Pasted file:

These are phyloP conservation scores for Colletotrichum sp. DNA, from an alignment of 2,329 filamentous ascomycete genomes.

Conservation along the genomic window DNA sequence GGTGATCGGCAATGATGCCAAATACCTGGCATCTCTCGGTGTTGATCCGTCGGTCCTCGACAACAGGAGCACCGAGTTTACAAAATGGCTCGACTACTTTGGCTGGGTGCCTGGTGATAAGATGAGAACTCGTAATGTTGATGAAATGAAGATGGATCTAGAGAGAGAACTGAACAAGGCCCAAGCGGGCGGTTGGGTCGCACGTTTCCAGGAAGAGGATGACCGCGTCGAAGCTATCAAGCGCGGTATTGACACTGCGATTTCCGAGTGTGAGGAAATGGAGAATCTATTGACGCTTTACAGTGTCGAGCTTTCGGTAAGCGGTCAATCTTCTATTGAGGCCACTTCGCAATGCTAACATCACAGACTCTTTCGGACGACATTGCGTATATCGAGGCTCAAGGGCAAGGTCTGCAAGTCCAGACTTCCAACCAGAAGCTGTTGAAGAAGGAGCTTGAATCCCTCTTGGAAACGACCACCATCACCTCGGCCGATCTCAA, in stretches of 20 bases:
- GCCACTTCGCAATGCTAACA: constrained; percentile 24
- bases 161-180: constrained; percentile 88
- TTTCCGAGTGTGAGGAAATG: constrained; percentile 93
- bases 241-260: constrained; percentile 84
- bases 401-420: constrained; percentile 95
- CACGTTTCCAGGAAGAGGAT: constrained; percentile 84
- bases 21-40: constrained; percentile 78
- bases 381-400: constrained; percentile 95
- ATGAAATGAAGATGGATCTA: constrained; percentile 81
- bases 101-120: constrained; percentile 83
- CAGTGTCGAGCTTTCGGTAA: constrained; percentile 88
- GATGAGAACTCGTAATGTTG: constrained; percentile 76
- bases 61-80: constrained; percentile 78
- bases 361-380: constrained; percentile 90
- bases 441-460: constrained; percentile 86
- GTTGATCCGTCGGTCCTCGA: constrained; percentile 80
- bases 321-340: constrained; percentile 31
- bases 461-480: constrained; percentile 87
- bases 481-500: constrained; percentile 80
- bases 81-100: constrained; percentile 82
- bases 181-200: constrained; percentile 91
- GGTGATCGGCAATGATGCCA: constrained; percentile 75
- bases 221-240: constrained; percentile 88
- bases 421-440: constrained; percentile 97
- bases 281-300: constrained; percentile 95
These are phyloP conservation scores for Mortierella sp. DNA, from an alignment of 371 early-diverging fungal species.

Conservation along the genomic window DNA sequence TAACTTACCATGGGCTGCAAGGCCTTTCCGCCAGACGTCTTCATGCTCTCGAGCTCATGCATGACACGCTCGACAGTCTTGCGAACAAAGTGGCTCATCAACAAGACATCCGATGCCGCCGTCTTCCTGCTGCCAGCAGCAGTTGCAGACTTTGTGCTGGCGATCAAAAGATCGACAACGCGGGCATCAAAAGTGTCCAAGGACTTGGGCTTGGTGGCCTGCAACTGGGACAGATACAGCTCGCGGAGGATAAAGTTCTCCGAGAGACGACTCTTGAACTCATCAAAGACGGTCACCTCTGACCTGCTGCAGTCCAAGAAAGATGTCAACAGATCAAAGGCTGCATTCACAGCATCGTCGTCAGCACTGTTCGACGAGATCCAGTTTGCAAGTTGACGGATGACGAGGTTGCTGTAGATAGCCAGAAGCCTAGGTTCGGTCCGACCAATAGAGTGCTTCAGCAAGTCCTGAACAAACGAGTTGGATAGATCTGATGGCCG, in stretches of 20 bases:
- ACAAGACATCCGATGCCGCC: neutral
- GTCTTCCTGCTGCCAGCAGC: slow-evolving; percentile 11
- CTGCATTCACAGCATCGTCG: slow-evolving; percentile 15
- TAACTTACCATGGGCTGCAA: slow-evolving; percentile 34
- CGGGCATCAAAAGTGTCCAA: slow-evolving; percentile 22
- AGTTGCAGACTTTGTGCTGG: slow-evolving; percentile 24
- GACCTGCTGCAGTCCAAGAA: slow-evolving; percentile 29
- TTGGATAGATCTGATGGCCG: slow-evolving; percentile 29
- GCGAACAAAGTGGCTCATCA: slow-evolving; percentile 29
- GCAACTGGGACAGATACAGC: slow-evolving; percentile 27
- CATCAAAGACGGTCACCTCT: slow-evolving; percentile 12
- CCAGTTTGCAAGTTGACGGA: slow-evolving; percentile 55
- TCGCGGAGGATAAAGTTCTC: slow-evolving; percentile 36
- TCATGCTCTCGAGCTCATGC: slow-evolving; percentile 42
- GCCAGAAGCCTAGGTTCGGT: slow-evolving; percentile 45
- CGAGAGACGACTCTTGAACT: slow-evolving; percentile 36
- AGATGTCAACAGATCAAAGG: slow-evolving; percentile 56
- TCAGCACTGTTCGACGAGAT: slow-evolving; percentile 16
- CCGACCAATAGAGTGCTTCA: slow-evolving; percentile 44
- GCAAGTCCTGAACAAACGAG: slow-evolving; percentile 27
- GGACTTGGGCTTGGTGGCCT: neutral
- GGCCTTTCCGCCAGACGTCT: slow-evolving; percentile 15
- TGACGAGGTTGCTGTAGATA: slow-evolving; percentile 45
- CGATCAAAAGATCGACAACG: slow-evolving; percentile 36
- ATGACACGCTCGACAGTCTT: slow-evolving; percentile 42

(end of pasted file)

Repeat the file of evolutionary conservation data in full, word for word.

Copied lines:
These are phyloP conservation scores for Colletotrichum sp. DNA, from an alignment of 2,329 filamentous ascomycete genomes.

Conservation along the genomic window DNA sequence GGTGATCGGCAATGATGCCAAATACCTGGCATCTCTCGGTGTTGATCCGTCGGTCCTCGACAACAGGAGCACCGAGTTTACAAAATGGCTCGACTACTTTGGCTGGGTGCCTGGTGATAAGATGAGAACTCGTAATGTTGATGAAATGAAGATGGATCTAGAGAGAGAACTGAACAAGGCCCAAGCGGGCGGTTGGGTCGCACGTTTCCAGGAAGAGGATGACCGCGTCGAAGCTATCAAGCGCGGTATTGACACTGCGATTTCCGAGTGTGAGGAAATGGAGAATCTATTGACGCTTTACAGTGTCGAGCTTTCGGTAAGCGGTCAATCTTCTATTGAGGCCACTTCGCAATGCTAACATCACAGACTCTTTCGGACGACATTGCGTATATCGAGGCTCAAGGGCAAGGTCTGCAAGTCCAGACTTCCAACCAGAAGCTGTTGAAGAAGGAGCTTGAATCCCTCTTGGAAACGACCACCATCACCTCGGCCGATCTCAA, in stretches of 20 bases:
- GCCACTTCGCAATGCTAACA: constrained; percentile 24
- bases 161-180: constrained; percentile 88
- TTTCCGAGTGTGAGGAAATG: constrained; percentile 93
- bases 241-260: constrained; percentile 84
- bases 401-420: constrained; percentile 95
- CACGTTTCCAGGAAGAGGAT: constrained; percentile 84
- bases 21-40: constrained; percentile 78
- bases 381-400: constrained; percentile 95
- ATGAAATGAAGATGGATCTA: constrained; percentile 81
- bases 101-120: constrained; percentile 83
- CAGTGTCGAGCTTTCGGTAA: constrained; percentile 88
- GATGAGAACTCGTAATGTTG: constrained; percentile 76
- bases 61-80: constrained; percentile 78
- bases 361-380: constrained; percentile 90
- bases 441-460: constrained; percentile 86
- GTTGATCCGTCGGTCCTCGA: constrained; percentile 80
- bases 321-340: constrained; percentile 31
- bases 461-480: constrained; percentile 87
- bases 481-500: constrained; percentile 80
- bases 81-100: constrained; percentile 82
- bases 181-200: constrained; percentile 91
- GGTGATCGGCAATGATGCCA: constrained; percentile 75
- bases 221-240: constrained; percentile 88
- bases 421-440: constrained; percentile 97
- bases 281-300: constrained; percentile 95
These are phyloP conservation scores for Mortierella sp. DNA, from an alignment of 371 early-diverging fungal species.

Conservation along the genomic window DNA sequence TAACTTACCATGGGCTGCAAGGCCTTTCCGCCAGACGTCTTCATGCTCTCGAGCTCATGCATGACACGCTCGACAGTCTTGCGAACAAAGTGGCTCATCAACAAGACATCCGATGCCGCCGTCTTCCTGCTGCCAGCAGCAGTTGCAGACTTTGTGCTGGCGATCAAAAGATCGACAACGCGGGCATCAAAAGTGTCCAAGGACTTGGGCTTGGTGGCCTGCAACTGGGACAGATACAGCTCGCGGAGGATAAAGTTCTCCGAGAGACGACTCTTGAACTCATCAAAGACGGTCACCTCTGACCTGCTGCAGTCCAAGAAAGATGTCAACAGATCAAAGGCTGCATTCACAGCATCGTCGTCAGCACTGTTCGACGAGATCCAGTTTGCAAGTTGACGGATGACGAGGTTGCTGTAGATAGCCAGAAGCCTAGGTTCGGTCCGACCAATAGAGTGCTTCAGCAAGTCCTGAACAAACGAGTTGGATAGATCTGATGGCCG, in stretches of 20 bases:
- ACAAGACATCCGATGCCGCC: neutral
- GTCTTCCTGCTGCCAGCAGC: slow-evolving; percentile 11
- CTGCATTCACAGCATCGTCG: slow-evolving; percentile 15
- TAACTTACCATGGGCTGCAA: slow-evolving; percentile 34
- CGGGCATCAAAAGTGTCCAA: slow-evolving; percentile 22
- AGTTGCAGACTTTGTGCTGG: slow-evolving; percentile 24
- GACCTGCTGCAGTCCAAGAA: slow-evolving; percentile 29
- TTGGATAGATCTGATGGCCG: slow-evolving; percentile 29
- GCGAACAAAGTGGCTCATCA: slow-evolving; percentile 29
- GCAACTGGGACAGATACAGC: slow-evolving; percentile 27
- CATCAAAGACGGTCACCTCT: slow-evolving; percentile 12
- CCAGTTTGCAAGTTGACGGA: slow-evolving; percentile 55
- TCGCGGAGGATAAAGTTCTC: slow-evolving; percentile 36
- TCATGCTCTCGAGCTCATGC: slow-evolving; percentile 42
- GCCAGAAGCCTAGGTTCGGT: slow-evolving; percentile 45
- CGAGAGACGACTCTTGAACT: slow-evolving; percentile 36
- AGATGTCAACAGATCAAAGG: slow-evolving; percentile 56
- TCAGCACTGTTCGACGAGAT: slow-evolving; percentile 16
- CCGACCAATAGAGTGCTTCA: slow-evolving; percentile 44
- GCAAGTCCTGAACAAACGAG: slow-evolving; percentile 27
- GGACTTGGGCTTGGTGGCCT: neutral
- GGCCTTTCCGCCAGACGTCT: slow-evolving; percentile 15
- TGACGAGGTTGCTGTAGATA: slow-evolving; percentile 45
- CGATCAAAAGATCGACAACG: slow-evolving; percentile 36
- ATGACACGCTCGACAGTCTT: slow-evolving; percentile 42